Archive for September 2011
Calling all VIPs, that’s Very Important Parents (yes you!). It’s time again to do a shout out to yourself. Sing your own praises because you are a very important parent to your child. Everyday there are amazing things that you do that make a difference to your child. It doesn’t have to be big. The little things ARE big to a child.
A few weeks back I posted about my sons’ Super Hero Club and how it made me think about how parents are super heroes too. I invited other parents to share their stories of heir parental superhero powers and was touched by the beautiful stories shared.
I am putting out another call for snippets of your superhero feats. “Why?” you ask, because I absolutely believe it will make a big difference in your life to acknowledge your own achievements as a parent. Its not about having me acknowledge you (although I would gladly do that as I know just how hard parents work) but for you to be proud of yourself. If we are always looking to others for appreciation and acknowledgement it sometimes may mean that we are waiting a long time. Especially if we are expecting it from our children, who by the very nature of their being children, tend to be more self focused (like praising themselves and how good they are at everything!)
It’s about self love after all. We need to look inside not outside ourselves for recognition, then and only then will we see an authentic confidence from our children who learn from us that they need to accept themselves first in order for others to accept them. When we sing our own praises for things we are truly proud of, our children learn that its okay to be proud of the things we are good at and we don’t have to make up things to be proud of. It is our authenticity in all of this which teaches our children, they don’t have to boast or build themselves up as good at everything. Instead of bragging they will be too busy basking in their own true proud moments.
There is no need for insecure boasting in the efforts to seek praise outside onesself. Do you see what a gift you give your child when you acknowledge and praise youself without expecting recognition from others? Your children learn that the way they feel about what they do is more important than whether others think it’s great or not. There is no need then for external rewards to do things well. There is no need to do things because a peer says it’s what should be done or tried. They begin to rely on themselves and their own judgement instead of the judgement of others. They learn to trust that intuition that we all have but may have lost touch with.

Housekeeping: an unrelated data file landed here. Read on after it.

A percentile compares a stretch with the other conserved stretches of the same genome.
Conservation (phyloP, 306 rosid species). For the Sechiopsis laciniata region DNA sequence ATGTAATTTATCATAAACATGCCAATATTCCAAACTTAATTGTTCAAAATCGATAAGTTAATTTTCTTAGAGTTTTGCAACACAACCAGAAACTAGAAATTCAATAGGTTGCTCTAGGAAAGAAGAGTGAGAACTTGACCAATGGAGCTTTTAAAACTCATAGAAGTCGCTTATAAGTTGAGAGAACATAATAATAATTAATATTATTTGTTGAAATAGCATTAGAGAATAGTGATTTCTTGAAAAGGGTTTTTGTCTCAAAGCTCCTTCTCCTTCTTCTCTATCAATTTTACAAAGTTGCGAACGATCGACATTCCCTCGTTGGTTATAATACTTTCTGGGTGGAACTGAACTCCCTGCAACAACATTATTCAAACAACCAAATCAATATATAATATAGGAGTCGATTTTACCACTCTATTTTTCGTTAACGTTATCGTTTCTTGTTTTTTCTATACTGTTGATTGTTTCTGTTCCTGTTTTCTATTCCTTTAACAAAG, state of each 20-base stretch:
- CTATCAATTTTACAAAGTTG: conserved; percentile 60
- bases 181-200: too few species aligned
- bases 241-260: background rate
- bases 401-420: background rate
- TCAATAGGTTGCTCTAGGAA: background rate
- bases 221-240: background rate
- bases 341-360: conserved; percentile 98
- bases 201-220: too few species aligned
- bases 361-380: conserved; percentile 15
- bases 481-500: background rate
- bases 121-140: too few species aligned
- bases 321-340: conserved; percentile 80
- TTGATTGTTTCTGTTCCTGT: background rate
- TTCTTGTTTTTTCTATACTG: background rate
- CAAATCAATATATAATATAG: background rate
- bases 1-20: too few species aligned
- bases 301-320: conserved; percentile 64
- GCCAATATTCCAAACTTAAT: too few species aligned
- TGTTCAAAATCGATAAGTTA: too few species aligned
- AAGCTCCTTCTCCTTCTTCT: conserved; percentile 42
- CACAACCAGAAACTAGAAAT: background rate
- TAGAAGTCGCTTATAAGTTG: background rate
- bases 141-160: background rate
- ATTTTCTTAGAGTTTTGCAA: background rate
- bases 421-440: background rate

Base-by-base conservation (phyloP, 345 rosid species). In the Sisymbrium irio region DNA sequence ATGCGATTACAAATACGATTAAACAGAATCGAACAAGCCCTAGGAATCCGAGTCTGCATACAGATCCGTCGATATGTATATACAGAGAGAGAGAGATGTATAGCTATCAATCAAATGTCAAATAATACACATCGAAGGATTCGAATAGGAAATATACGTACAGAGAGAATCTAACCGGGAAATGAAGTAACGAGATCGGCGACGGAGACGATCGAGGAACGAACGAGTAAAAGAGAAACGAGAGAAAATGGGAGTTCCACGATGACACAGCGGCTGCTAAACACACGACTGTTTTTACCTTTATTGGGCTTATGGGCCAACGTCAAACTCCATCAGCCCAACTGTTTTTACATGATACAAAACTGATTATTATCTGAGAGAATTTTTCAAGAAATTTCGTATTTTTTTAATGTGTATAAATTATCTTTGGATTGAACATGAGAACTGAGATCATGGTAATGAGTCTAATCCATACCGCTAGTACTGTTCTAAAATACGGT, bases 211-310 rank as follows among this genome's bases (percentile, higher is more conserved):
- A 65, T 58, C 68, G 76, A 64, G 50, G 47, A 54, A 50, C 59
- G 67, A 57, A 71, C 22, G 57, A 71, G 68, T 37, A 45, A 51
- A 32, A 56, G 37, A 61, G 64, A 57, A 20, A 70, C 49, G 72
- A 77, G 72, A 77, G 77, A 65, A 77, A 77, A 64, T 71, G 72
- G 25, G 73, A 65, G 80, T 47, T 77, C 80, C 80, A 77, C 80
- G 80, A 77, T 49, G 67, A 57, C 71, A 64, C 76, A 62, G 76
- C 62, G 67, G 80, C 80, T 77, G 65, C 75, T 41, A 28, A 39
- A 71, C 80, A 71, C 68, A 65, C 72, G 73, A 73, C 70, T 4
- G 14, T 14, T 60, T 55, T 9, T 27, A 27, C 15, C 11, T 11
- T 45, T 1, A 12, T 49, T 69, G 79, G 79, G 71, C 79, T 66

Now is the time to share your amazing feats as a parent with the world no matter how small. Who knows you just might inspire another parent and start a ripple effect.
On Not Being Sheep …
The other day we dropped our kids off at camp, reluctantly. That is to say they went reluctantly. There was a trip planned for the day that meant they has to go on a school bus for 2 1/2 hrs. Not that long for them considering they have gone on car trips that take 6 plus hours on our way to canoe in Temagami. So why were they reluctant? I have a confession: we are one of those families that don’t have a game boy Nintendo (or whatever mechanical hand held device that is popular) for one to stare madly at while playing games. Have they played? Yes on their friend’s. Do they play any games? Yes just not daily or even weekly.
So when the director of the camp gave the ok for kids to bring their electronics for the bus ride since it was such a long ride, guess what my 11yr old wanted to do? Bring the iPod of course since it has games on it. Geeze you’d think the trip was about the school bus ride and not the actual destination. My husband and I felt torn. As we so often do given our different life choices of minimal tv, electronic games, and veganism. Of course it wasn’t as simple as allowing him to take the iPod.
- His brother wanted to bring something and there wasn’t anything appropriate
- like most 11 yr olds our son has a tendency to loose things.
We don’t want to buy into the “give them electronic games and they will behave/shut up/ sit still mentality” which is what we felt the camp was doing. Afterall (I told my son ) when your dad and I were kids we didn’t have these kinds of electronics we would just sing on the school bus or play other interactive games with our peers.And come to think of it kid’s aren’t allowed to bring electronics with them on school trips either. Geeze what will they do? Oh no does this mean they have to talk or even interact with their peers?!! ok I know I am sounding somewhat snarky.
The point is, well, it’s two fold. Firstly the camp giving the go ahead is a set up for kids who don’t normally carry around these games in their pocket. Whines of “But everyone else will have one” are ineveitable. To me it is sad if that is the case.
So while my son’s point should not be the basis for our decision or any of his for that matter (flash to the future: everyone else smokes … everyone else drinks, everyone else ….) it puts a parent in a tough position. Do we compromise our values because every other parent allows their children to “fill in the blank”. We certainly don’t! Are we sheep or do we choose what is right for our family?
In the end we chose what we felt fit for our family, which was no electronics. We were’nt very popular that morning but you know what? At the end of the day it was forgotten and we felt good about our decision to stay with our values and not flock like sheep to someone elses’ values that are not a match.